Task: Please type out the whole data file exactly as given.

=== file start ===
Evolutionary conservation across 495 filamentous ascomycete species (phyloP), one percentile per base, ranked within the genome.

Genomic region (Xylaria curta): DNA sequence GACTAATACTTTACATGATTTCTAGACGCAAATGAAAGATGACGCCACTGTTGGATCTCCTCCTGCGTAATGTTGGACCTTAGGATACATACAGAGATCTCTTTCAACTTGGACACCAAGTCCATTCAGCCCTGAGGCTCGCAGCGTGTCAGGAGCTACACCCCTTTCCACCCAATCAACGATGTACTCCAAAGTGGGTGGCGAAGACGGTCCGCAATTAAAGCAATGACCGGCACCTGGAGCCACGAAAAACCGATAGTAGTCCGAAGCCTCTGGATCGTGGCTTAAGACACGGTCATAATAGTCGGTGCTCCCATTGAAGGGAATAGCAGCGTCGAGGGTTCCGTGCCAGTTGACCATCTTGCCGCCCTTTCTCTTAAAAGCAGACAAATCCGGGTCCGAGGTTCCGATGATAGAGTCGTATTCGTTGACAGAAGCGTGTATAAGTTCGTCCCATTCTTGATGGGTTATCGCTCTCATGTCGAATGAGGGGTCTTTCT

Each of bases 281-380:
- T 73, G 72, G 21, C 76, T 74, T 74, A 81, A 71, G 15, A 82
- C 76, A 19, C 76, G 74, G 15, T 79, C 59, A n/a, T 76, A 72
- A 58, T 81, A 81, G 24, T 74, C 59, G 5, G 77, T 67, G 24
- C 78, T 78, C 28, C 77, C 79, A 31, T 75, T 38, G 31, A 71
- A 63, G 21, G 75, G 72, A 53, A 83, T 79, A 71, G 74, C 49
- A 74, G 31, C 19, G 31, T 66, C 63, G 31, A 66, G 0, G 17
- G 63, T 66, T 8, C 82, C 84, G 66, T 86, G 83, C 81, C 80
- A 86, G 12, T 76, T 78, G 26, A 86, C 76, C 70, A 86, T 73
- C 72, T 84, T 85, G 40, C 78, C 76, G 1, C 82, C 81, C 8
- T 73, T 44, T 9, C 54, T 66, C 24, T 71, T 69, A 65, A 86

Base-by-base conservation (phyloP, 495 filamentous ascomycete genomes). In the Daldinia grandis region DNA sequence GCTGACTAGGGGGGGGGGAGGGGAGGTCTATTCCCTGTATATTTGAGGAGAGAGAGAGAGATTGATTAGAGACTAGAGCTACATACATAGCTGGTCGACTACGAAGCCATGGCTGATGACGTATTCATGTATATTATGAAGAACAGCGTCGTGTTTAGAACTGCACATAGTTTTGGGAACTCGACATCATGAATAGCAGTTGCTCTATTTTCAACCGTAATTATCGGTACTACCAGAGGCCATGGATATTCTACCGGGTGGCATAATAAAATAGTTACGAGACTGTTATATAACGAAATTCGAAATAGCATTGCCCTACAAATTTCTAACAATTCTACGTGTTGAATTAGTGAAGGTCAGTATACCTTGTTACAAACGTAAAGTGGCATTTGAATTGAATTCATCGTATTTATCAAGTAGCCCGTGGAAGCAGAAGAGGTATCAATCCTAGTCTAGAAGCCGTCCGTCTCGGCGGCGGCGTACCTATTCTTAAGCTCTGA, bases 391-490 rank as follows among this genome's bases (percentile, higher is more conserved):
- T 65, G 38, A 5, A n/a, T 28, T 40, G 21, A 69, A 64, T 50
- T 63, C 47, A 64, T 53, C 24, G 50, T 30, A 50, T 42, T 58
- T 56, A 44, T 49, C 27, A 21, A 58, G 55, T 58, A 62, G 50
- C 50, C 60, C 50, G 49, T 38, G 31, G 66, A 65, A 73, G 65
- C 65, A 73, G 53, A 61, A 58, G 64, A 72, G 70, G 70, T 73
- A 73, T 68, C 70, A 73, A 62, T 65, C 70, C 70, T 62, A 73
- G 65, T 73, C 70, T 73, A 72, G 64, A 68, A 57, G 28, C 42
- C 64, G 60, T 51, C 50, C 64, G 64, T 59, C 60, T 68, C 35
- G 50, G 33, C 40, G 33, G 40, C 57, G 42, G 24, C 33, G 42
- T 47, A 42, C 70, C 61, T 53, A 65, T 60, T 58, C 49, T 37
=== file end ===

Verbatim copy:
Evolutionary conservation across 495 filamentous ascomycete species (phyloP), one percentile per base, ranked within the genome.

Genomic region (Xylaria curta): DNA sequence GACTAATACTTTACATGATTTCTAGACGCAAATGAAAGATGACGCCACTGTTGGATCTCCTCCTGCGTAATGTTGGACCTTAGGATACATACAGAGATCTCTTTCAACTTGGACACCAAGTCCATTCAGCCCTGAGGCTCGCAGCGTGTCAGGAGCTACACCCCTTTCCACCCAATCAACGATGTACTCCAAAGTGGGTGGCGAAGACGGTCCGCAATTAAAGCAATGACCGGCACCTGGAGCCACGAAAAACCGATAGTAGTCCGAAGCCTCTGGATCGTGGCTTAAGACACGGTCATAATAGTCGGTGCTCCCATTGAAGGGAATAGCAGCGTCGAGGGTTCCGTGCCAGTTGACCATCTTGCCGCCCTTTCTCTTAAAAGCAGACAAATCCGGGTCCGAGGTTCCGATGATAGAGTCGTATTCGTTGACAGAAGCGTGTATAAGTTCGTCCCATTCTTGATGGGTTATCGCTCTCATGTCGAATGAGGGGTCTTTCT

Each of bases 281-380:
- T 73, G 72, G 21, C 76, T 74, T 74, A 81, A 71, G 15, A 82
- C 76, A 19, C 76, G 74, G 15, T 79, C 59, A n/a, T 76, A 72
- A 58, T 81, A 81, G 24, T 74, C 59, G 5, G 77, T 67, G 24
- C 78, T 78, C 28, C 77, C 79, A 31, T 75, T 38, G 31, A 71
- A 63, G 21, G 75, G 72, A 53, A 83, T 79, A 71, G 74, C 49
- A 74, G 31, C 19, G 31, T 66, C 63, G 31, A 66, G 0, G 17
- G 63, T 66, T 8, C 82, C 84, G 66, T 86, G 83, C 81, C 80
- A 86, G 12, T 76, T 78, G 26, A 86, C 76, C 70, A 86, T 73
- C 72, T 84, T 85, G 40, C 78, C 76, G 1, C 82, C 81, C 8
- T 73, T 44, T 9, C 54, T 66, C 24, T 71, T 69, A 65, A 86

Base-by-base conservation (phyloP, 495 filamentous ascomycete genomes). In the Daldinia grandis region DNA sequence GCTGACTAGGGGGGGGGGAGGGGAGGTCTATTCCCTGTATATTTGAGGAGAGAGAGAGAGATTGATTAGAGACTAGAGCTACATACATAGCTGGTCGACTACGAAGCCATGGCTGATGACGTATTCATGTATATTATGAAGAACAGCGTCGTGTTTAGAACTGCACATAGTTTTGGGAACTCGACATCATGAATAGCAGTTGCTCTATTTTCAACCGTAATTATCGGTACTACCAGAGGCCATGGATATTCTACCGGGTGGCATAATAAAATAGTTACGAGACTGTTATATAACGAAATTCGAAATAGCATTGCCCTACAAATTTCTAACAATTCTACGTGTTGAATTAGTGAAGGTCAGTATACCTTGTTACAAACGTAAAGTGGCATTTGAATTGAATTCATCGTATTTATCAAGTAGCCCGTGGAAGCAGAAGAGGTATCAATCCTAGTCTAGAAGCCGTCCGTCTCGGCGGCGGCGTACCTATTCTTAAGCTCTGA, bases 391-490 rank as follows among this genome's bases (percentile, higher is more conserved):
- T 65, G 38, A 5, A n/a, T 28, T 40, G 21, A 69, A 64, T 50
- T 63, C 47, A 64, T 53, C 24, G 50, T 30, A 50, T 42, T 58
- T 56, A 44, T 49, C 27, A 21, A 58, G 55, T 58, A 62, G 50
- C 50, C 60, C 50, G 49, T 38, G 31, G 66, A 65, A 73, G 65
- C 65, A 73, G 53, A 61, A 58, G 64, A 72, G 70, G 70, T 73
- A 73, T 68, C 70, A 73, A 62, T 65, C 70, C 70, T 62, A 73
- G 65, T 73, C 70, T 73, A 72, G 64, A 68, A 57, G 28, C 42
- C 64, G 60, T 51, C 50, C 64, G 64, T 59, C 60, T 68, C 35
- G 50, G 33, C 40, G 33, G 40, C 57, G 42, G 24, C 33, G 42
- T 47, A 42, C 70, C 61, T 53, A 65, T 60, T 58, C 49, T 37